I want to develop a website where each registered user can generate new Ethereum address, send their coins and later exchange them into other coins. I want to implement the following functionalities:

  • Generate new Ethereum address when the user wants and store the keys into my Ethereum node giving the user better user experience and allowing them to withdraw their funds at any time.

  • Generate the new account over JSON-RPC if it is possible and secure. I asked this in this link and read a lot of posts telling that it is an insecure way but I don't really understand the reason why. I am newbie to Ethereum environment but I want to start the development of my project and I haven't any other problem in start with another way different from JSON-RPC if it is secure and I can store accounts into my node

I think that maybe I am not understanding something about Ethereum environment because I don't see a secure and easy way to do it. And if I am not wrong, Coinbase works in that way: they generate, save the ethereum wallets and the user just need to send or withdraw their money; so there must be a way to do it. If someone could guide me on how to get started, how to use geth for that purpose or a library would be grateful.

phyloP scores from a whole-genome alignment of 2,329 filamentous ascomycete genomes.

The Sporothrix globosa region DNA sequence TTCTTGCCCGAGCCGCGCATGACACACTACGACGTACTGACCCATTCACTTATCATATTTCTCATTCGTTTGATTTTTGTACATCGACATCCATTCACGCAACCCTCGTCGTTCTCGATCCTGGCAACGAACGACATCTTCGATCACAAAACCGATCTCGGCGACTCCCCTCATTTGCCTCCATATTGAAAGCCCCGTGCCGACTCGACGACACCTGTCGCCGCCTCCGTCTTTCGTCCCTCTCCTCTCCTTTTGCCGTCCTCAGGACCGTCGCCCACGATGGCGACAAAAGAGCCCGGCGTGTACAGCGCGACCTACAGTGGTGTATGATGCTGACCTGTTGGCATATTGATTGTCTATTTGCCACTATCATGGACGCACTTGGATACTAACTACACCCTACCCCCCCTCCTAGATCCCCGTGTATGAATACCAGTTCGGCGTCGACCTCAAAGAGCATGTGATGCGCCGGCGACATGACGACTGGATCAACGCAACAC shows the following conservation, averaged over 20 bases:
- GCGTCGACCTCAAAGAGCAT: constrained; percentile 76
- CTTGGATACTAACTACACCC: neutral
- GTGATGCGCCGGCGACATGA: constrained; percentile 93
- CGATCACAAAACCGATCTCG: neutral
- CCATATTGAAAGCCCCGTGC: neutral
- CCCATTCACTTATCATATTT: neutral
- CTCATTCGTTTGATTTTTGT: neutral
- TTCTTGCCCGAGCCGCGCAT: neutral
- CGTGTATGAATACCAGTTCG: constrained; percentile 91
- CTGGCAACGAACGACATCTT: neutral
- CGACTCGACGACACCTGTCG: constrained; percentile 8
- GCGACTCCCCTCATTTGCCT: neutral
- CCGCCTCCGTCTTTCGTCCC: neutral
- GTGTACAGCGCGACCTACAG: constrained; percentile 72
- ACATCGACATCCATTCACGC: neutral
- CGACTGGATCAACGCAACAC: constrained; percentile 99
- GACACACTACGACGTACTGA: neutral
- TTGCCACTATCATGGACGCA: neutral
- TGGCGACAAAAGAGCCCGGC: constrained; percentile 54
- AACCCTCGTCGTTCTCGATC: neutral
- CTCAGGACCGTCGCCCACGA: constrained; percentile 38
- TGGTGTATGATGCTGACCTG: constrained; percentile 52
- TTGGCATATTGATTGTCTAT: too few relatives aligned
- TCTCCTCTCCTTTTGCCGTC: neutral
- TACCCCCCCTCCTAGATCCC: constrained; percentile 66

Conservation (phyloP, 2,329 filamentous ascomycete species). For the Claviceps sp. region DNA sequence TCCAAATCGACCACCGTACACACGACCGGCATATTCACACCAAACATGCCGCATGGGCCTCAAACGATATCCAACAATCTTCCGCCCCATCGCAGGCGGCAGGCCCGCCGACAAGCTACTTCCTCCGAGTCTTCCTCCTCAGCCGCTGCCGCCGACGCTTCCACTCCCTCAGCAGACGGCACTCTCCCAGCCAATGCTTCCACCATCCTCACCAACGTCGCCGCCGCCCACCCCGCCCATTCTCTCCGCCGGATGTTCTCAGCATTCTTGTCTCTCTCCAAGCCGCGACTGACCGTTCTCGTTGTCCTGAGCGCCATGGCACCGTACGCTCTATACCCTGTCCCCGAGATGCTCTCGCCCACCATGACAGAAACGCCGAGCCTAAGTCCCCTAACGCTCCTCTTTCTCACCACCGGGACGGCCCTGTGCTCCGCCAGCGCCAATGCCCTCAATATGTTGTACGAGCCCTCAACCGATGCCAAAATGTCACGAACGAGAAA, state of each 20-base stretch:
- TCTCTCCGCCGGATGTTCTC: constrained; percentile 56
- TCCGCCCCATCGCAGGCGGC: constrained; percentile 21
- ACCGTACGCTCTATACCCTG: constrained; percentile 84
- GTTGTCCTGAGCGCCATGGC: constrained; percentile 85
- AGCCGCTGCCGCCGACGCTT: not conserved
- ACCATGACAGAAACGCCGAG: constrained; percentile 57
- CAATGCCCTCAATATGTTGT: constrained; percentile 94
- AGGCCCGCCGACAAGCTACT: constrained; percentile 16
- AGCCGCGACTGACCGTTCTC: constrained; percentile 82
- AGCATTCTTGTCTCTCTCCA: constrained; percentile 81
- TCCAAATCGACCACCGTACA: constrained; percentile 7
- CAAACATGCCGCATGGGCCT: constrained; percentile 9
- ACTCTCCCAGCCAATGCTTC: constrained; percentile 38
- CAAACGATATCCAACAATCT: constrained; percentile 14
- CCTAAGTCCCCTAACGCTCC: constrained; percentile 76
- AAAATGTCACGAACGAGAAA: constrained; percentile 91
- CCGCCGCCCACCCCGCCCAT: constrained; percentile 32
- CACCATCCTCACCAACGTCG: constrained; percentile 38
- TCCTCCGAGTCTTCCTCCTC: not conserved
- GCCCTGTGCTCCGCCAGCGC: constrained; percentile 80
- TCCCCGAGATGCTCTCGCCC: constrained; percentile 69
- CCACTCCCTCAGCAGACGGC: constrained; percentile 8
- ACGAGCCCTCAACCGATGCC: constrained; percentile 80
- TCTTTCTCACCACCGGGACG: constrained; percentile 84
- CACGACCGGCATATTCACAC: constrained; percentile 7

1 Answer 1


The security of using the JSON-RPC usually revolves around the security of whatever system it's running on. JSON-RPC itself is relatively insecure--meaning if the port it's listening on is exposed, anyone can control your node--including the account management aspects.

There have been a number of incidents in the past where someone left their node listening on a public port and had their funds stolen.

You might want to consider using the IPC interface, instead, as you can generally enforce more strict permissions around the IPC pipe.

If you're planning on providing a service that's publicly accessible, however, you'll want to ensure the node that's running is on an isolated system that has minimal interaction with your public-facing system. There are a lot of security concerns around having a node running on a public-facing system--do your research and be very diligent about all aspects of system security.


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